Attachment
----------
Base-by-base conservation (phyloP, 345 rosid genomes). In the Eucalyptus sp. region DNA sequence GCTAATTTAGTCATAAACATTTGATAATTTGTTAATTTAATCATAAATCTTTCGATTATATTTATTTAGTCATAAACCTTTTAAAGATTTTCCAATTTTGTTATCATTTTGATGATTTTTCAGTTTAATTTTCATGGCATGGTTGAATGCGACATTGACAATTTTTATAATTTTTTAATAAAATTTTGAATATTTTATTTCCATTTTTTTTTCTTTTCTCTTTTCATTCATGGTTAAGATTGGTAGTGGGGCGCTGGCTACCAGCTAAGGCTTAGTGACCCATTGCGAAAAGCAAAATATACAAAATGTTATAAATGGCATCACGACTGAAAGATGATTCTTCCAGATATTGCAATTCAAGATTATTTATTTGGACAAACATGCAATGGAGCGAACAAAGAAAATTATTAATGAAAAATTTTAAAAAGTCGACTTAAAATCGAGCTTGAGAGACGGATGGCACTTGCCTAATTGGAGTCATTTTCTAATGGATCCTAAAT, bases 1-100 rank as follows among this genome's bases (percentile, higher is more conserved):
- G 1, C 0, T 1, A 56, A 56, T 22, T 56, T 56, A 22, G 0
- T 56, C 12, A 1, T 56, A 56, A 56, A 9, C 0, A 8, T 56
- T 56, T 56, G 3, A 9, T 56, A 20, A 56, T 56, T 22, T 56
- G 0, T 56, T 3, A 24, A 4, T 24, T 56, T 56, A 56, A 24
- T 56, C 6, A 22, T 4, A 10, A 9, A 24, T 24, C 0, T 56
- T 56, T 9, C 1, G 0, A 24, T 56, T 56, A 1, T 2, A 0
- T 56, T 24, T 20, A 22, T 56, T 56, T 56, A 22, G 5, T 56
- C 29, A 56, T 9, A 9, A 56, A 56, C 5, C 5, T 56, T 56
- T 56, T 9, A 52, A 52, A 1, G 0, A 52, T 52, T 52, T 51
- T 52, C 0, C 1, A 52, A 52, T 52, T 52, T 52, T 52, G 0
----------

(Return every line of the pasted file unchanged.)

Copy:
Base-by-base conservation (phyloP, 345 rosid genomes). In the Eucalyptus sp. region DNA sequence GCTAATTTAGTCATAAACATTTGATAATTTGTTAATTTAATCATAAATCTTTCGATTATATTTATTTAGTCATAAACCTTTTAAAGATTTTCCAATTTTGTTATCATTTTGATGATTTTTCAGTTTAATTTTCATGGCATGGTTGAATGCGACATTGACAATTTTTATAATTTTTTAATAAAATTTTGAATATTTTATTTCCATTTTTTTTTCTTTTCTCTTTTCATTCATGGTTAAGATTGGTAGTGGGGCGCTGGCTACCAGCTAAGGCTTAGTGACCCATTGCGAAAAGCAAAATATACAAAATGTTATAAATGGCATCACGACTGAAAGATGATTCTTCCAGATATTGCAATTCAAGATTATTTATTTGGACAAACATGCAATGGAGCGAACAAAGAAAATTATTAATGAAAAATTTTAAAAAGTCGACTTAAAATCGAGCTTGAGAGACGGATGGCACTTGCCTAATTGGAGTCATTTTCTAATGGATCCTAAAT, bases 1-100 rank as follows among this genome's bases (percentile, higher is more conserved):
- G 1, C 0, T 1, A 56, A 56, T 22, T 56, T 56, A 22, G 0
- T 56, C 12, A 1, T 56, A 56, A 56, A 9, C 0, A 8, T 56
- T 56, T 56, G 3, A 9, T 56, A 20, A 56, T 56, T 22, T 56
- G 0, T 56, T 3, A 24, A 4, T 24, T 56, T 56, A 56, A 24
- T 56, C 6, A 22, T 4, A 10, A 9, A 24, T 24, C 0, T 56
- T 56, T 9, C 1, G 0, A 24, T 56, T 56, A 1, T 2, A 0
- T 56, T 24, T 20, A 22, T 56, T 56, T 56, A 22, G 5, T 56
- C 29, A 56, T 9, A 9, A 56, A 56, C 5, C 5, T 56, T 56
- T 56, T 9, A 52, A 52, A 1, G 0, A 52, T 52, T 52, T 51
- T 52, C 0, C 1, A 52, A 52, T 52, T 52, T 52, T 52, G 0